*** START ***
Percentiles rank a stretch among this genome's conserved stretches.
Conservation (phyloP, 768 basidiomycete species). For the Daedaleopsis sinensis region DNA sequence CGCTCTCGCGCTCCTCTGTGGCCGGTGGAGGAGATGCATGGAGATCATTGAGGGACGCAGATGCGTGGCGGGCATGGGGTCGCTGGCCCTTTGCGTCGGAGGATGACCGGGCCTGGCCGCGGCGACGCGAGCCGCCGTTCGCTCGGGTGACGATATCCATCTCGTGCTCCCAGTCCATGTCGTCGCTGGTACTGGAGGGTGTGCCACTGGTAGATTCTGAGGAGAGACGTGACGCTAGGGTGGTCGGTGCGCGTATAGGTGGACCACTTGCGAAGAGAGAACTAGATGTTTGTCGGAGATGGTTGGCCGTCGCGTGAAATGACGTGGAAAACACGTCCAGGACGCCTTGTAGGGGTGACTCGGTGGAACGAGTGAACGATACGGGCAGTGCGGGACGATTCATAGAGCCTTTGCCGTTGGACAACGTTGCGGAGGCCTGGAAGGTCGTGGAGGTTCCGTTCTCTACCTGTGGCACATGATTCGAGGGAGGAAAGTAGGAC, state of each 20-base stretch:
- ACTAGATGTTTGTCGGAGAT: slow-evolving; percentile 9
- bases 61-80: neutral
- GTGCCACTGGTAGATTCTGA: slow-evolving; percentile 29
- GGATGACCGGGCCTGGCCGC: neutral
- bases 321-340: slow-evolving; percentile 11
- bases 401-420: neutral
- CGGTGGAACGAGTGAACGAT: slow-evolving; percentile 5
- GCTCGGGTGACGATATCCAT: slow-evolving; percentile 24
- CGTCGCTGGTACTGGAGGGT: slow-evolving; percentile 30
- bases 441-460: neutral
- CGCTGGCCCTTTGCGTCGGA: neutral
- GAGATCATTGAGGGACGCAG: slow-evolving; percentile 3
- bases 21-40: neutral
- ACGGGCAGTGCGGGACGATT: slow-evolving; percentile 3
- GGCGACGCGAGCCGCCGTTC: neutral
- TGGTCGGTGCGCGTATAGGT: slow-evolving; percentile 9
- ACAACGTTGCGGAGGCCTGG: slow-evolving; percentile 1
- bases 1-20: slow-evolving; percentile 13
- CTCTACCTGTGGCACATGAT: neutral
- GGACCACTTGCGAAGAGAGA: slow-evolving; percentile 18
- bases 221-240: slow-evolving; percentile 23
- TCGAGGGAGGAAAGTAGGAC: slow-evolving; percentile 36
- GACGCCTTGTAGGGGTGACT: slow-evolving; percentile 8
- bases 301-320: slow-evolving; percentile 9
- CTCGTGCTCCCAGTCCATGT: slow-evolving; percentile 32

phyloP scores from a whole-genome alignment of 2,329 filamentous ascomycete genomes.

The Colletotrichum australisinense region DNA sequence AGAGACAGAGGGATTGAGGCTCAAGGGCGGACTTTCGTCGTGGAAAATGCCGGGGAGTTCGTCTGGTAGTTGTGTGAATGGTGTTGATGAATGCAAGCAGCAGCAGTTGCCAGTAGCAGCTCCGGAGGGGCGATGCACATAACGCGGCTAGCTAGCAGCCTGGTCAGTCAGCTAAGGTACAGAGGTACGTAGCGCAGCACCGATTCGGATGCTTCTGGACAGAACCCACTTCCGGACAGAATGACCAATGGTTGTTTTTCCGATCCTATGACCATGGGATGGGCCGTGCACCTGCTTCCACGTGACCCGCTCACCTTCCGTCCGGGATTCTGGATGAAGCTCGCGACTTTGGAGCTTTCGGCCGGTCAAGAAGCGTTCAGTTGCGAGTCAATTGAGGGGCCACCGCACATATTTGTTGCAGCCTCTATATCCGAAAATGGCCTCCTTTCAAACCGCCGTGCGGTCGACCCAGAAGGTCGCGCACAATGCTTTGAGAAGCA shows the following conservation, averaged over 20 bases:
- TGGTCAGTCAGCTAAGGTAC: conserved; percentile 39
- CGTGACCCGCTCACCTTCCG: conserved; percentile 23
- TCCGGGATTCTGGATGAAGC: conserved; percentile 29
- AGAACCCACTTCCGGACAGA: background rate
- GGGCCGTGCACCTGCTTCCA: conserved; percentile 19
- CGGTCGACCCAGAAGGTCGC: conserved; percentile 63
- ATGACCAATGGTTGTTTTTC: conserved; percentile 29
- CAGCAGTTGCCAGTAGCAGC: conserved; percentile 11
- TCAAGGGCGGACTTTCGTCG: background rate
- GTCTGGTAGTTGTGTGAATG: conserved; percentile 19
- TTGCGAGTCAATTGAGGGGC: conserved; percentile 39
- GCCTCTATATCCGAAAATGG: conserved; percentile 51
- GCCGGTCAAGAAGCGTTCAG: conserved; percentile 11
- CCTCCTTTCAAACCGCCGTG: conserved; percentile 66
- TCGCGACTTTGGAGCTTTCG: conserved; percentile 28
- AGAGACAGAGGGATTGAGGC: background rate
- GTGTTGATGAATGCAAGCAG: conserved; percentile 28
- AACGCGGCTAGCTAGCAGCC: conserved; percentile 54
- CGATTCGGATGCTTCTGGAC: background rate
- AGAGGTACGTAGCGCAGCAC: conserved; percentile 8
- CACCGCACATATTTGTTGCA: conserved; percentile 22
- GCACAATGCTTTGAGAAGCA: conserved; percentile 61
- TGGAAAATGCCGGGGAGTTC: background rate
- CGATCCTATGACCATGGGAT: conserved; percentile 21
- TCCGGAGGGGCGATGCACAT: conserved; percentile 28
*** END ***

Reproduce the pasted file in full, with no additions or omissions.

Percentiles rank a stretch among this genome's conserved stretches.
Conservation (phyloP, 768 basidiomycete species). For the Daedaleopsis sinensis region DNA sequence CGCTCTCGCGCTCCTCTGTGGCCGGTGGAGGAGATGCATGGAGATCATTGAGGGACGCAGATGCGTGGCGGGCATGGGGTCGCTGGCCCTTTGCGTCGGAGGATGACCGGGCCTGGCCGCGGCGACGCGAGCCGCCGTTCGCTCGGGTGACGATATCCATCTCGTGCTCCCAGTCCATGTCGTCGCTGGTACTGGAGGGTGTGCCACTGGTAGATTCTGAGGAGAGACGTGACGCTAGGGTGGTCGGTGCGCGTATAGGTGGACCACTTGCGAAGAGAGAACTAGATGTTTGTCGGAGATGGTTGGCCGTCGCGTGAAATGACGTGGAAAACACGTCCAGGACGCCTTGTAGGGGTGACTCGGTGGAACGAGTGAACGATACGGGCAGTGCGGGACGATTCATAGAGCCTTTGCCGTTGGACAACGTTGCGGAGGCCTGGAAGGTCGTGGAGGTTCCGTTCTCTACCTGTGGCACATGATTCGAGGGAGGAAAGTAGGAC, state of each 20-base stretch:
- ACTAGATGTTTGTCGGAGAT: slow-evolving; percentile 9
- bases 61-80: neutral
- GTGCCACTGGTAGATTCTGA: slow-evolving; percentile 29
- GGATGACCGGGCCTGGCCGC: neutral
- bases 321-340: slow-evolving; percentile 11
- bases 401-420: neutral
- CGGTGGAACGAGTGAACGAT: slow-evolving; percentile 5
- GCTCGGGTGACGATATCCAT: slow-evolving; percentile 24
- CGTCGCTGGTACTGGAGGGT: slow-evolving; percentile 30
- bases 441-460: neutral
- CGCTGGCCCTTTGCGTCGGA: neutral
- GAGATCATTGAGGGACGCAG: slow-evolving; percentile 3
- bases 21-40: neutral
- ACGGGCAGTGCGGGACGATT: slow-evolving; percentile 3
- GGCGACGCGAGCCGCCGTTC: neutral
- TGGTCGGTGCGCGTATAGGT: slow-evolving; percentile 9
- ACAACGTTGCGGAGGCCTGG: slow-evolving; percentile 1
- bases 1-20: slow-evolving; percentile 13
- CTCTACCTGTGGCACATGAT: neutral
- GGACCACTTGCGAAGAGAGA: slow-evolving; percentile 18
- bases 221-240: slow-evolving; percentile 23
- TCGAGGGAGGAAAGTAGGAC: slow-evolving; percentile 36
- GACGCCTTGTAGGGGTGACT: slow-evolving; percentile 8
- bases 301-320: slow-evolving; percentile 9
- CTCGTGCTCCCAGTCCATGT: slow-evolving; percentile 32

phyloP scores from a whole-genome alignment of 2,329 filamentous ascomycete genomes.

The Colletotrichum australisinense region DNA sequence AGAGACAGAGGGATTGAGGCTCAAGGGCGGACTTTCGTCGTGGAAAATGCCGGGGAGTTCGTCTGGTAGTTGTGTGAATGGTGTTGATGAATGCAAGCAGCAGCAGTTGCCAGTAGCAGCTCCGGAGGGGCGATGCACATAACGCGGCTAGCTAGCAGCCTGGTCAGTCAGCTAAGGTACAGAGGTACGTAGCGCAGCACCGATTCGGATGCTTCTGGACAGAACCCACTTCCGGACAGAATGACCAATGGTTGTTTTTCCGATCCTATGACCATGGGATGGGCCGTGCACCTGCTTCCACGTGACCCGCTCACCTTCCGTCCGGGATTCTGGATGAAGCTCGCGACTTTGGAGCTTTCGGCCGGTCAAGAAGCGTTCAGTTGCGAGTCAATTGAGGGGCCACCGCACATATTTGTTGCAGCCTCTATATCCGAAAATGGCCTCCTTTCAAACCGCCGTGCGGTCGACCCAGAAGGTCGCGCACAATGCTTTGAGAAGCA shows the following conservation, averaged over 20 bases:
- TGGTCAGTCAGCTAAGGTAC: conserved; percentile 39
- CGTGACCCGCTCACCTTCCG: conserved; percentile 23
- TCCGGGATTCTGGATGAAGC: conserved; percentile 29
- AGAACCCACTTCCGGACAGA: background rate
- GGGCCGTGCACCTGCTTCCA: conserved; percentile 19
- CGGTCGACCCAGAAGGTCGC: conserved; percentile 63
- ATGACCAATGGTTGTTTTTC: conserved; percentile 29
- CAGCAGTTGCCAGTAGCAGC: conserved; percentile 11
- TCAAGGGCGGACTTTCGTCG: background rate
- GTCTGGTAGTTGTGTGAATG: conserved; percentile 19
- TTGCGAGTCAATTGAGGGGC: conserved; percentile 39
- GCCTCTATATCCGAAAATGG: conserved; percentile 51
- GCCGGTCAAGAAGCGTTCAG: conserved; percentile 11
- CCTCCTTTCAAACCGCCGTG: conserved; percentile 66
- TCGCGACTTTGGAGCTTTCG: conserved; percentile 28
- AGAGACAGAGGGATTGAGGC: background rate
- GTGTTGATGAATGCAAGCAG: conserved; percentile 28
- AACGCGGCTAGCTAGCAGCC: conserved; percentile 54
- CGATTCGGATGCTTCTGGAC: background rate
- AGAGGTACGTAGCGCAGCAC: conserved; percentile 8
- CACCGCACATATTTGTTGCA: conserved; percentile 22
- GCACAATGCTTTGAGAAGCA: conserved; percentile 61
- TGGAAAATGCCGGGGAGTTC: background rate
- CGATCCTATGACCATGGGAT: conserved; percentile 21
- TCCGGAGGGGCGATGCACAT: conserved; percentile 28